bds eighth capstone studio 7 03.04.20hero
Brendan Largay, Head of School

Studio Week

New and useful. That’s how we have come to define innovation here at BDS—ideas and practices that are new and useful to our students and our community.

In recent days, when I have been able to pull my head up from coronavirus news, I have seen innovation front and center here at Belmont Day. If you haven’t yet perused the pages of the Belmont Day Magazine, I encourage you to explore this most recent issue centered around innovation. The articles highlight the places where innovation manifests in our program, reminding us that excellence in teaching and learning never rests.

Additionally, this week has offered a new and useful program for our eighth grade students who are midway through their Capstone journeys: Studio Week. A quick reminder that Capstone has three equally important phases that take place during the eighth grade year—the research paper written in the fall, the project phase executed in the winter, and the presentation phase which culminates in the Capstone presentations this May. Studio Week is, in many ways, the culminating week of the project phase of Capstone, much how the final research paper represents the work of the fall, and the presentations capture the work of the spring.

So, what is Studio Week? The brainchild of Capstone coordinator Jen Friborg who worked diligently with colleagues to restructure the scheduling of the Capstone process, Studio Week provides an opportunity for students to have sizable blocks of time to work on their projects here on campus. Each day, students have had from three to five hours of open time to work in the Barn or the Schoolhouse to build, test, tinker, code, design, program, paint, survey, interview, or teach as their projects take shape. The range of projects I observed on a walk through the Barn Mezzanine was dazzling. I encountered a Papier-mâché bluefin tuna constructed to scale, and a mural painting in mid-process. Another student was building a gravity well that will teach fourth graders about black holes, and another created a life-sized “tape person” that will help fifth graders better understand the power of gene therapy.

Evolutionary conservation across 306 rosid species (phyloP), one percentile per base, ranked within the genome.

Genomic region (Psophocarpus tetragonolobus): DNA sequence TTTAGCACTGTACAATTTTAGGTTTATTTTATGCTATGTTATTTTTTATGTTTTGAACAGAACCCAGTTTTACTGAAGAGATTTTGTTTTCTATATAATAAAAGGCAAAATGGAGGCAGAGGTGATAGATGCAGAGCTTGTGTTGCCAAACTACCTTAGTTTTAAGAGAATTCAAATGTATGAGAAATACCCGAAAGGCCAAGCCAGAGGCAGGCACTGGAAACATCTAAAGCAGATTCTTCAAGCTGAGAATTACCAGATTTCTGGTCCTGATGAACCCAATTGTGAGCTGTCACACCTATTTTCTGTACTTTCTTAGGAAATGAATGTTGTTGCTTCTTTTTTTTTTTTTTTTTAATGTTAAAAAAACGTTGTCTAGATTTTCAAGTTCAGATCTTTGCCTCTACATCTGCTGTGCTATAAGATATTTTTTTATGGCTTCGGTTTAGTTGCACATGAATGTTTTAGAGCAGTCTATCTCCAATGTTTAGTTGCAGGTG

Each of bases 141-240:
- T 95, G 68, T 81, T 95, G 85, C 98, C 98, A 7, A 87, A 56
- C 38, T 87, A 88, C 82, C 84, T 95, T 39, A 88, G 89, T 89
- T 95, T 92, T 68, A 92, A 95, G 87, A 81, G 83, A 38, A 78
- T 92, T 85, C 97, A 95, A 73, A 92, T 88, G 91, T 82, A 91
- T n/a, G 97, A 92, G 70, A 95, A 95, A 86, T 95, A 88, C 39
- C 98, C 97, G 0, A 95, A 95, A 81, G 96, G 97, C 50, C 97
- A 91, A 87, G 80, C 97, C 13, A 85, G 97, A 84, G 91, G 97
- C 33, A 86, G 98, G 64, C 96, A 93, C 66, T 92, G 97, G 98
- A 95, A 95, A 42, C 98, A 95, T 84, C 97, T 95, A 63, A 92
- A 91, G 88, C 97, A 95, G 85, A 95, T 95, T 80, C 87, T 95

Studio Week (click here for photo gallery) offers our community greater visibility into a critical part of the Capstone learning process. Students who are not yet in eighth grade are walking past these projects in awe. The twenty-eight teachers who served as coaches this week guided students through the rigor of the process. And this group is in addition to the Capstone mentors who have been working with the students all year! The Barn has contributed significantly to the success of Studio Week—every space has been bursting with creativity and focus—from the IMPACT Lab to the art studios to the science classroom and the gym. Finally, Studio Week has been a showcase of the power of equitable access to materials, time, and opportunity. It has truly been something to behold.

As one prescient eighth grader said to me this week, “This is so much better than last year.” Of course, I couldn’t help but ask, “How could you know that?” And, like the fearlessly confident young man he is, he responded, “Oh, I have no idea. But this week has been amazing. So, it has to be better.”

New and useful, indeed.

Have a great weekend, everyone.

Click the B to listen to this message at Blue Handprint Studios!

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